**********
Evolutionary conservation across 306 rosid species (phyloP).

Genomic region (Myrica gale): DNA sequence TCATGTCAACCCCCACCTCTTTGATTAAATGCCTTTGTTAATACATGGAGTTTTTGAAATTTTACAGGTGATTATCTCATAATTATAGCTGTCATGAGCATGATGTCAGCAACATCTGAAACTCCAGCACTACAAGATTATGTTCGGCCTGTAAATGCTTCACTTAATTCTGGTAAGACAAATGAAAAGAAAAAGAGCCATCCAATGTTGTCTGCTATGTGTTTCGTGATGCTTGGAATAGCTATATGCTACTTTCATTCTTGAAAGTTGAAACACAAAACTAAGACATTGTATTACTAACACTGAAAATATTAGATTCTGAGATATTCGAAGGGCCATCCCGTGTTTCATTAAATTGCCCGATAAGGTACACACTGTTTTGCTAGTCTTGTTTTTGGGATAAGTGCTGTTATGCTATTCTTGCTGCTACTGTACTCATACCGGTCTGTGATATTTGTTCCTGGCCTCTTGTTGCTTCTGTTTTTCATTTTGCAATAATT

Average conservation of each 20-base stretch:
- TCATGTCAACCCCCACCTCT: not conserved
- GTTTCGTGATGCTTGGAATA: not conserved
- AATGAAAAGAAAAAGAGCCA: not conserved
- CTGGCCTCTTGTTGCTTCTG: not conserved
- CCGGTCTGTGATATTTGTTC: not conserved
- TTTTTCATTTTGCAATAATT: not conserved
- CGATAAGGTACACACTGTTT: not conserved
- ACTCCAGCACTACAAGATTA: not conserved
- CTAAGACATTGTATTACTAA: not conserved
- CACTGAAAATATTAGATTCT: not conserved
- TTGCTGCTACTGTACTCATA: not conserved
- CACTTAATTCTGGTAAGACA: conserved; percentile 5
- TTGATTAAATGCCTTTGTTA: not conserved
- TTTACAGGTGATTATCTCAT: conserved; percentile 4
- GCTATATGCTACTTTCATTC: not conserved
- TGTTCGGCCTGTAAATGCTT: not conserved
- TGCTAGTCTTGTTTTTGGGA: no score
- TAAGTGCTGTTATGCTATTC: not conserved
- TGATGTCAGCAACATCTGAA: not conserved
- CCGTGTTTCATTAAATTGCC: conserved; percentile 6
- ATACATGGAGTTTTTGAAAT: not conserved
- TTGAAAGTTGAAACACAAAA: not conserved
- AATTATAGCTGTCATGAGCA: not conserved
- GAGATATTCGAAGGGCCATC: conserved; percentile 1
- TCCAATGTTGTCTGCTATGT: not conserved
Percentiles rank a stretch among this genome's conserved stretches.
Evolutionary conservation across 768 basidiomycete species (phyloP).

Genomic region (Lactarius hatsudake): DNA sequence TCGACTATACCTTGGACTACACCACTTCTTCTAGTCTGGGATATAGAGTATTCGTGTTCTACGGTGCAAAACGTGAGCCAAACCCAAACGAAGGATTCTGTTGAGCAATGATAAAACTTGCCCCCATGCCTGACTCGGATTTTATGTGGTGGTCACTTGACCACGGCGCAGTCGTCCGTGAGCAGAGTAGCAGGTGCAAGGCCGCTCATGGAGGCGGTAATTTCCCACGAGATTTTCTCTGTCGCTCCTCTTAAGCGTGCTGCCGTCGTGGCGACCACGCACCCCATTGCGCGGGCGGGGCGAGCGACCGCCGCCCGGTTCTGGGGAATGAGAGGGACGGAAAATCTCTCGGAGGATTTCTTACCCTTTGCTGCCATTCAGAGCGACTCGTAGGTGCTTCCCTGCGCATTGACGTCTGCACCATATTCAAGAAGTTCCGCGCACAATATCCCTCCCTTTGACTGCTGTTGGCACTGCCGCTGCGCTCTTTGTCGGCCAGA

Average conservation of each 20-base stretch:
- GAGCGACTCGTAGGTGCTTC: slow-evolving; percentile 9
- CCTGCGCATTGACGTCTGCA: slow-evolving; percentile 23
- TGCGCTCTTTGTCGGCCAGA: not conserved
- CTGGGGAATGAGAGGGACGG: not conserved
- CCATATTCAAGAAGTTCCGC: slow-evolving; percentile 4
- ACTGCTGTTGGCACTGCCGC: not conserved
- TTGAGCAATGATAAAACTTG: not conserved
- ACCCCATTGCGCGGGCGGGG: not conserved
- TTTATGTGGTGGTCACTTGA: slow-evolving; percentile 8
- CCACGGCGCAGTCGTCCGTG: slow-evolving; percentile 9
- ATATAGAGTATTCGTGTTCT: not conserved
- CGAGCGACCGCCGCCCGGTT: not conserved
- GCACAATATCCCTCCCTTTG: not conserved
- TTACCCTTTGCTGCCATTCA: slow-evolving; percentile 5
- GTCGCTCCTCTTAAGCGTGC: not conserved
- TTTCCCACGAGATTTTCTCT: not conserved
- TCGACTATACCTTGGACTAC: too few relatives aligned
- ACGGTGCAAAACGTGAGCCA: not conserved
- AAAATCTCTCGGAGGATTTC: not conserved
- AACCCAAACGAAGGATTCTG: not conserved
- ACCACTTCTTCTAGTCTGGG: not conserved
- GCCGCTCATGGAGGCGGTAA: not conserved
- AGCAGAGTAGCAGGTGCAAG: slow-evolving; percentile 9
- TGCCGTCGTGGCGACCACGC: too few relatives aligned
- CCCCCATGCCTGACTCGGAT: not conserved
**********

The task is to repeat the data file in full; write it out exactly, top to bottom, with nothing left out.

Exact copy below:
Evolutionary conservation across 306 rosid species (phyloP).

Genomic region (Myrica gale): DNA sequence TCATGTCAACCCCCACCTCTTTGATTAAATGCCTTTGTTAATACATGGAGTTTTTGAAATTTTACAGGTGATTATCTCATAATTATAGCTGTCATGAGCATGATGTCAGCAACATCTGAAACTCCAGCACTACAAGATTATGTTCGGCCTGTAAATGCTTCACTTAATTCTGGTAAGACAAATGAAAAGAAAAAGAGCCATCCAATGTTGTCTGCTATGTGTTTCGTGATGCTTGGAATAGCTATATGCTACTTTCATTCTTGAAAGTTGAAACACAAAACTAAGACATTGTATTACTAACACTGAAAATATTAGATTCTGAGATATTCGAAGGGCCATCCCGTGTTTCATTAAATTGCCCGATAAGGTACACACTGTTTTGCTAGTCTTGTTTTTGGGATAAGTGCTGTTATGCTATTCTTGCTGCTACTGTACTCATACCGGTCTGTGATATTTGTTCCTGGCCTCTTGTTGCTTCTGTTTTTCATTTTGCAATAATT

Average conservation of each 20-base stretch:
- TCATGTCAACCCCCACCTCT: not conserved
- GTTTCGTGATGCTTGGAATA: not conserved
- AATGAAAAGAAAAAGAGCCA: not conserved
- CTGGCCTCTTGTTGCTTCTG: not conserved
- CCGGTCTGTGATATTTGTTC: not conserved
- TTTTTCATTTTGCAATAATT: not conserved
- CGATAAGGTACACACTGTTT: not conserved
- ACTCCAGCACTACAAGATTA: not conserved
- CTAAGACATTGTATTACTAA: not conserved
- CACTGAAAATATTAGATTCT: not conserved
- TTGCTGCTACTGTACTCATA: not conserved
- CACTTAATTCTGGTAAGACA: conserved; percentile 5
- TTGATTAAATGCCTTTGTTA: not conserved
- TTTACAGGTGATTATCTCAT: conserved; percentile 4
- GCTATATGCTACTTTCATTC: not conserved
- TGTTCGGCCTGTAAATGCTT: not conserved
- TGCTAGTCTTGTTTTTGGGA: no score
- TAAGTGCTGTTATGCTATTC: not conserved
- TGATGTCAGCAACATCTGAA: not conserved
- CCGTGTTTCATTAAATTGCC: conserved; percentile 6
- ATACATGGAGTTTTTGAAAT: not conserved
- TTGAAAGTTGAAACACAAAA: not conserved
- AATTATAGCTGTCATGAGCA: not conserved
- GAGATATTCGAAGGGCCATC: conserved; percentile 1
- TCCAATGTTGTCTGCTATGT: not conserved
Percentiles rank a stretch among this genome's conserved stretches.
Evolutionary conservation across 768 basidiomycete species (phyloP).

Genomic region (Lactarius hatsudake): DNA sequence TCGACTATACCTTGGACTACACCACTTCTTCTAGTCTGGGATATAGAGTATTCGTGTTCTACGGTGCAAAACGTGAGCCAAACCCAAACGAAGGATTCTGTTGAGCAATGATAAAACTTGCCCCCATGCCTGACTCGGATTTTATGTGGTGGTCACTTGACCACGGCGCAGTCGTCCGTGAGCAGAGTAGCAGGTGCAAGGCCGCTCATGGAGGCGGTAATTTCCCACGAGATTTTCTCTGTCGCTCCTCTTAAGCGTGCTGCCGTCGTGGCGACCACGCACCCCATTGCGCGGGCGGGGCGAGCGACCGCCGCCCGGTTCTGGGGAATGAGAGGGACGGAAAATCTCTCGGAGGATTTCTTACCCTTTGCTGCCATTCAGAGCGACTCGTAGGTGCTTCCCTGCGCATTGACGTCTGCACCATATTCAAGAAGTTCCGCGCACAATATCCCTCCCTTTGACTGCTGTTGGCACTGCCGCTGCGCTCTTTGTCGGCCAGA

Average conservation of each 20-base stretch:
- GAGCGACTCGTAGGTGCTTC: slow-evolving; percentile 9
- CCTGCGCATTGACGTCTGCA: slow-evolving; percentile 23
- TGCGCTCTTTGTCGGCCAGA: not conserved
- CTGGGGAATGAGAGGGACGG: not conserved
- CCATATTCAAGAAGTTCCGC: slow-evolving; percentile 4
- ACTGCTGTTGGCACTGCCGC: not conserved
- TTGAGCAATGATAAAACTTG: not conserved
- ACCCCATTGCGCGGGCGGGG: not conserved
- TTTATGTGGTGGTCACTTGA: slow-evolving; percentile 8
- CCACGGCGCAGTCGTCCGTG: slow-evolving; percentile 9
- ATATAGAGTATTCGTGTTCT: not conserved
- CGAGCGACCGCCGCCCGGTT: not conserved
- GCACAATATCCCTCCCTTTG: not conserved
- TTACCCTTTGCTGCCATTCA: slow-evolving; percentile 5
- GTCGCTCCTCTTAAGCGTGC: not conserved
- TTTCCCACGAGATTTTCTCT: not conserved
- TCGACTATACCTTGGACTAC: too few relatives aligned
- ACGGTGCAAAACGTGAGCCA: not conserved
- AAAATCTCTCGGAGGATTTC: not conserved
- AACCCAAACGAAGGATTCTG: not conserved
- ACCACTTCTTCTAGTCTGGG: not conserved
- GCCGCTCATGGAGGCGGTAA: not conserved
- AGCAGAGTAGCAGGTGCAAG: slow-evolving; percentile 9
- TGCCGTCGTGGCGACCACGC: too few relatives aligned
- CCCCCATGCCTGACTCGGAT: not conserved